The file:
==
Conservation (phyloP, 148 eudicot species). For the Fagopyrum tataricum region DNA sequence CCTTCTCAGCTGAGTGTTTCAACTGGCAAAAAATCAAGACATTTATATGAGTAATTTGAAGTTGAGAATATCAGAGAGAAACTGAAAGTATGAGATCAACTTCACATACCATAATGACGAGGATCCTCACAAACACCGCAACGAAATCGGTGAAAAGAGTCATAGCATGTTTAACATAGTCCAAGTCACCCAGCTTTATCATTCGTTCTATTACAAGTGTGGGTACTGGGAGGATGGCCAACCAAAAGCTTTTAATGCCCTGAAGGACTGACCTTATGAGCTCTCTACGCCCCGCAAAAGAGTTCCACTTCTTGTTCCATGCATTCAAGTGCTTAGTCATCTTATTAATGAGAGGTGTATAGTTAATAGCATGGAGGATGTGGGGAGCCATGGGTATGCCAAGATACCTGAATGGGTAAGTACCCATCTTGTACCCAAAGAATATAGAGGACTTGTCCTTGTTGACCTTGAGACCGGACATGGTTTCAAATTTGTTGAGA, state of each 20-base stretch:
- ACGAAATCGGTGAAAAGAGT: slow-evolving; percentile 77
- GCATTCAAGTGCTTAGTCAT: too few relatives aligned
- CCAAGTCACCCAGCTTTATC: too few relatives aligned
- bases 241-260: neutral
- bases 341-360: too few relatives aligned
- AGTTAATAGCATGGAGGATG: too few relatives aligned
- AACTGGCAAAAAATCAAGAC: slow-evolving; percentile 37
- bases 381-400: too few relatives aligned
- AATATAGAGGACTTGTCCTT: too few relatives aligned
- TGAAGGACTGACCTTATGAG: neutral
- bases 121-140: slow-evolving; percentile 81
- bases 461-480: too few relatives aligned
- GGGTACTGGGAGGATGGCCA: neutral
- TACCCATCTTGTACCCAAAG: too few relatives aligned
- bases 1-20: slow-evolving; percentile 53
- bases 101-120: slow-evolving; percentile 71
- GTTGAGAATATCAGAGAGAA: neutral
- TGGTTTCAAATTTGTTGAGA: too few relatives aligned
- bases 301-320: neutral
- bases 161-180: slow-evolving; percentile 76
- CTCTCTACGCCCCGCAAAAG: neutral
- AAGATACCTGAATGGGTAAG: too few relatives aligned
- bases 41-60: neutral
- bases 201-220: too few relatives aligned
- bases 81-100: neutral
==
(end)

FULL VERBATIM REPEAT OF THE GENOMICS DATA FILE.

Conservation (phyloP, 148 eudicot species). For the Fagopyrum tataricum region DNA sequence CCTTCTCAGCTGAGTGTTTCAACTGGCAAAAAATCAAGACATTTATATGAGTAATTTGAAGTTGAGAATATCAGAGAGAAACTGAAAGTATGAGATCAACTTCACATACCATAATGACGAGGATCCTCACAAACACCGCAACGAAATCGGTGAAAAGAGTCATAGCATGTTTAACATAGTCCAAGTCACCCAGCTTTATCATTCGTTCTATTACAAGTGTGGGTACTGGGAGGATGGCCAACCAAAAGCTTTTAATGCCCTGAAGGACTGACCTTATGAGCTCTCTACGCCCCGCAAAAGAGTTCCACTTCTTGTTCCATGCATTCAAGTGCTTAGTCATCTTATTAATGAGAGGTGTATAGTTAATAGCATGGAGGATGTGGGGAGCCATGGGTATGCCAAGATACCTGAATGGGTAAGTACCCATCTTGTACCCAAAGAATATAGAGGACTTGTCCTTGTTGACCTTGAGACCGGACATGGTTTCAAATTTGTTGAGA, state of each 20-base stretch:
- ACGAAATCGGTGAAAAGAGT: slow-evolving; percentile 77
- GCATTCAAGTGCTTAGTCAT: too few relatives aligned
- CCAAGTCACCCAGCTTTATC: too few relatives aligned
- bases 241-260: neutral
- bases 341-360: too few relatives aligned
- AGTTAATAGCATGGAGGATG: too few relatives aligned
- AACTGGCAAAAAATCAAGAC: slow-evolving; percentile 37
- bases 381-400: too few relatives aligned
- AATATAGAGGACTTGTCCTT: too few relatives aligned
- TGAAGGACTGACCTTATGAG: neutral
- bases 121-140: slow-evolving; percentile 81
- bases 461-480: too few relatives aligned
- GGGTACTGGGAGGATGGCCA: neutral
- TACCCATCTTGTACCCAAAG: too few relatives aligned
- bases 1-20: slow-evolving; percentile 53
- bases 101-120: slow-evolving; percentile 71
- GTTGAGAATATCAGAGAGAA: neutral
- TGGTTTCAAATTTGTTGAGA: too few relatives aligned
- bases 301-320: neutral
- bases 161-180: slow-evolving; percentile 76
- CTCTCTACGCCCCGCAAAAG: neutral
- AAGATACCTGAATGGGTAAG: too few relatives aligned
- bases 41-60: neutral
- bases 201-220: too few relatives aligned
- bases 81-100: neutral